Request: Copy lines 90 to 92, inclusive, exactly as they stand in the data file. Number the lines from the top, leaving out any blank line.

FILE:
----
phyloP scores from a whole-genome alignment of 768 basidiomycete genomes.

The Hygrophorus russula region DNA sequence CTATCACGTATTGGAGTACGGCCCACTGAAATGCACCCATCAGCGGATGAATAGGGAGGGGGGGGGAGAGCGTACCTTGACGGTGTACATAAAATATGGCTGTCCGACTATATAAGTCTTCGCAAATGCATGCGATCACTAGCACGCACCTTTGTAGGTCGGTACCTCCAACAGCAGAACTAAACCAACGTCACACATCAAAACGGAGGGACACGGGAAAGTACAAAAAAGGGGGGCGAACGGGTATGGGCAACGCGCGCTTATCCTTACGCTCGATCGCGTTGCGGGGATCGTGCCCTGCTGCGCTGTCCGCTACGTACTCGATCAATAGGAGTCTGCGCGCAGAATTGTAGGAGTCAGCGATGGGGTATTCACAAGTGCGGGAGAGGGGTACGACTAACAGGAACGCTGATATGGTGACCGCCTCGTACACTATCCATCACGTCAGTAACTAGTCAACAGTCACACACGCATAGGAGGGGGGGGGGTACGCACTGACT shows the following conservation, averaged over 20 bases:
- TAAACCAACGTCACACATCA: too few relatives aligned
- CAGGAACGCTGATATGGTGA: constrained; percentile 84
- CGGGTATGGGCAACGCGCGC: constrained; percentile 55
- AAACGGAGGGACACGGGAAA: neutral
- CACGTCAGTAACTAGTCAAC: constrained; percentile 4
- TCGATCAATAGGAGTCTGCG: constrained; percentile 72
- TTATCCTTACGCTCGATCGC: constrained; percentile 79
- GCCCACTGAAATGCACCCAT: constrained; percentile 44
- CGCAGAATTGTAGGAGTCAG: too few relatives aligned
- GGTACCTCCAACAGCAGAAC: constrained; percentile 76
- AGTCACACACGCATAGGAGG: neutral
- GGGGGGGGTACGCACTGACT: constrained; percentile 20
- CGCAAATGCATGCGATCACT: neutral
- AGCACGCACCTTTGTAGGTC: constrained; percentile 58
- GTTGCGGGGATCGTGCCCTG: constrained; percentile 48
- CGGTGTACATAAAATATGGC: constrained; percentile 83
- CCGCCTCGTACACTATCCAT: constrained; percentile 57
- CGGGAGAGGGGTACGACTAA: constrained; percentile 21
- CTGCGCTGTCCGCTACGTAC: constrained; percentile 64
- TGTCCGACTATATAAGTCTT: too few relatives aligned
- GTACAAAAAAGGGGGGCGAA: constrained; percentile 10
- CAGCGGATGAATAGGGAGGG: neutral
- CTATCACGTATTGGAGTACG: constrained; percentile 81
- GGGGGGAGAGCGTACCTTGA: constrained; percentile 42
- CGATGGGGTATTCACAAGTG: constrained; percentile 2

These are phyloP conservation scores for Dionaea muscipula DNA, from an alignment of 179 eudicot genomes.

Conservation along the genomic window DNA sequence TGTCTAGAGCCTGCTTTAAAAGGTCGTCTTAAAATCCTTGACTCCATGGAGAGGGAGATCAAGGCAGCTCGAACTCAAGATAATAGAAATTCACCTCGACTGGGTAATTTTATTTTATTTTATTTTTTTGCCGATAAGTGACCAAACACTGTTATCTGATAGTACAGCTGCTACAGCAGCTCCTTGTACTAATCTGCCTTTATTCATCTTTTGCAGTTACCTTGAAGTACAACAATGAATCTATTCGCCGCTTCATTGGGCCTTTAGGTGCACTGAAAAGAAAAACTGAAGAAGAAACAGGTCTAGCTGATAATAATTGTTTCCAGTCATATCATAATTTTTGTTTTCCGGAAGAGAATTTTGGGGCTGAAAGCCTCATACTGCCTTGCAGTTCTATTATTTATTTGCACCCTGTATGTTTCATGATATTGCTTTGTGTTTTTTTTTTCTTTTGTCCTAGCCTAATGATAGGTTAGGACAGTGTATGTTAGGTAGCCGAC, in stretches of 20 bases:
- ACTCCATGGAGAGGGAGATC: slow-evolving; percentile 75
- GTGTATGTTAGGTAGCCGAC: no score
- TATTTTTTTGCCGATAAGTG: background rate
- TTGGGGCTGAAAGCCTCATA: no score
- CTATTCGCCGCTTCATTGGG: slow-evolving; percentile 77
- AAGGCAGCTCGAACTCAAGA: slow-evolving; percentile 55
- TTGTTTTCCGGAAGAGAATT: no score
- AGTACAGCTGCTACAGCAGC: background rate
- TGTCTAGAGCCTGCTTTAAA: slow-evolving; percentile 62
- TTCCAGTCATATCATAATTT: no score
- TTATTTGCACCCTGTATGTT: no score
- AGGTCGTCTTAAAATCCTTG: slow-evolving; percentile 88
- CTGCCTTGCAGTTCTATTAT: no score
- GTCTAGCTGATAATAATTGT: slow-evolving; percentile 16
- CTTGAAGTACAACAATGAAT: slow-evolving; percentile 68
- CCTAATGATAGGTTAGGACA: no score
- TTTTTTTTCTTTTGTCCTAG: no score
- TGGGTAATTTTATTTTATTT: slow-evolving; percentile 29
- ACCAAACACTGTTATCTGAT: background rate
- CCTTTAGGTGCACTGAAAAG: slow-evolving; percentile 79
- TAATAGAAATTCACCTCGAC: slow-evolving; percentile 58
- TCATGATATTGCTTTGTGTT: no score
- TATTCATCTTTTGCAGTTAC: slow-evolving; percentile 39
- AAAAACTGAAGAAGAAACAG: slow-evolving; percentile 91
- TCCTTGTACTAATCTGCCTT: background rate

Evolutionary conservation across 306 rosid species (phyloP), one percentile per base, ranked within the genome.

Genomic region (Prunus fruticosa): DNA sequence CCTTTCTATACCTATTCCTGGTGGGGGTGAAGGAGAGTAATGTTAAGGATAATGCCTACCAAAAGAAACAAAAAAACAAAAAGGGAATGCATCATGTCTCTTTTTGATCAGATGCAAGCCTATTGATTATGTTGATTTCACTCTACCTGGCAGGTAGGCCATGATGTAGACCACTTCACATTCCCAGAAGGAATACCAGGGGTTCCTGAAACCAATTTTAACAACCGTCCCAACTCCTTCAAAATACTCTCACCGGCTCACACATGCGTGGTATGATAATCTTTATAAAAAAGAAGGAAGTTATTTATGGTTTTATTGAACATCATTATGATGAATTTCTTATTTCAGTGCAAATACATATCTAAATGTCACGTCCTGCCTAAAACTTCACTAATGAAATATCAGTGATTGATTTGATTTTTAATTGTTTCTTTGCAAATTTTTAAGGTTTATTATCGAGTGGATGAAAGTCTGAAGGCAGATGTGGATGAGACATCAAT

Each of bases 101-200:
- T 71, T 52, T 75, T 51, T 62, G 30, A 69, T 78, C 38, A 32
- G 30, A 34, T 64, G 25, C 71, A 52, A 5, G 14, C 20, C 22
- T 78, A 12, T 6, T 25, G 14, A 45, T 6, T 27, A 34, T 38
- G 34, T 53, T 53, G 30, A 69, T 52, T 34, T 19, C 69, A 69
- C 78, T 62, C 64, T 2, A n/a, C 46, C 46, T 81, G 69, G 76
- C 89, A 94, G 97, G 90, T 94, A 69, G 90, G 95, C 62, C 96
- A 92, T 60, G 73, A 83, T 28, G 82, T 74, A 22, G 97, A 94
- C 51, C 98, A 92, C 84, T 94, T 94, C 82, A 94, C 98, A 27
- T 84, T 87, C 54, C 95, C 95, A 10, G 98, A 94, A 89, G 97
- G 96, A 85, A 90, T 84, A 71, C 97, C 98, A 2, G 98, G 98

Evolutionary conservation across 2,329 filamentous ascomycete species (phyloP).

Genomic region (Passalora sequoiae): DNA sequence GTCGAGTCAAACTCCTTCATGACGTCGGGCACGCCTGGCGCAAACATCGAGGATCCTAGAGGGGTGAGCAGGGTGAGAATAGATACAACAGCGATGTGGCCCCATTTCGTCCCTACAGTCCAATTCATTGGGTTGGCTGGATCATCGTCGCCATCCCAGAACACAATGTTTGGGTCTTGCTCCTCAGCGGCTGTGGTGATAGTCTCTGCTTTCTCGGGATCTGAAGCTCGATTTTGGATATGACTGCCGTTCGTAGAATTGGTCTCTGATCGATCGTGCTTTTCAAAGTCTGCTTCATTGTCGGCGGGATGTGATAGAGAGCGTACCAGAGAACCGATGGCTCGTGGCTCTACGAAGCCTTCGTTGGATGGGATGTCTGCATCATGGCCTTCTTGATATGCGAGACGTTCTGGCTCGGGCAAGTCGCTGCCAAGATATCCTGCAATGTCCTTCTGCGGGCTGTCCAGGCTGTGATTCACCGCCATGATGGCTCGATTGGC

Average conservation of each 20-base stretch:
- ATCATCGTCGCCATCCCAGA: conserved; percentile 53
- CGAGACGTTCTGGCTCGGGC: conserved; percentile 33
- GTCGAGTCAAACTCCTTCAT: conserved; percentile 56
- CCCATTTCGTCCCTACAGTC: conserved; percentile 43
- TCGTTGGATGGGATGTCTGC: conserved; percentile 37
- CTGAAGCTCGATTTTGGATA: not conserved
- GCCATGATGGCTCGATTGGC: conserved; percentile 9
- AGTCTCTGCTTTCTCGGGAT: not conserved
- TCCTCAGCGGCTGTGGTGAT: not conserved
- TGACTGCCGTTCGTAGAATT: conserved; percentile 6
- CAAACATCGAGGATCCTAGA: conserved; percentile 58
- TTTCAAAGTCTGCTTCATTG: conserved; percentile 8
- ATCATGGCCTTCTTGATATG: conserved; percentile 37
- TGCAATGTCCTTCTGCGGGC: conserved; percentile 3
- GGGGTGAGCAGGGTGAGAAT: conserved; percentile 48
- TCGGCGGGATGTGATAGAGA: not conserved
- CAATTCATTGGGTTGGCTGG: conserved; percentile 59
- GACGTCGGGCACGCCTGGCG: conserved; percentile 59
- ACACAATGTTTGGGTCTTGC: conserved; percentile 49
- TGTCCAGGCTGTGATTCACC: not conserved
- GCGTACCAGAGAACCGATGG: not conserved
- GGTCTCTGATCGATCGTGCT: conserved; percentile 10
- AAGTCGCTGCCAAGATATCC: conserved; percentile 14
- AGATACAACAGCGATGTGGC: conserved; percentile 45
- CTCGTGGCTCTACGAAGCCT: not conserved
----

- TGTCCAGGCTGTGATTCACC: not conserved
- GCGTACCAGAGAACCGATGG: not conserved
- GGTCTCTGATCGATCGTGCT: conserved; percentile 10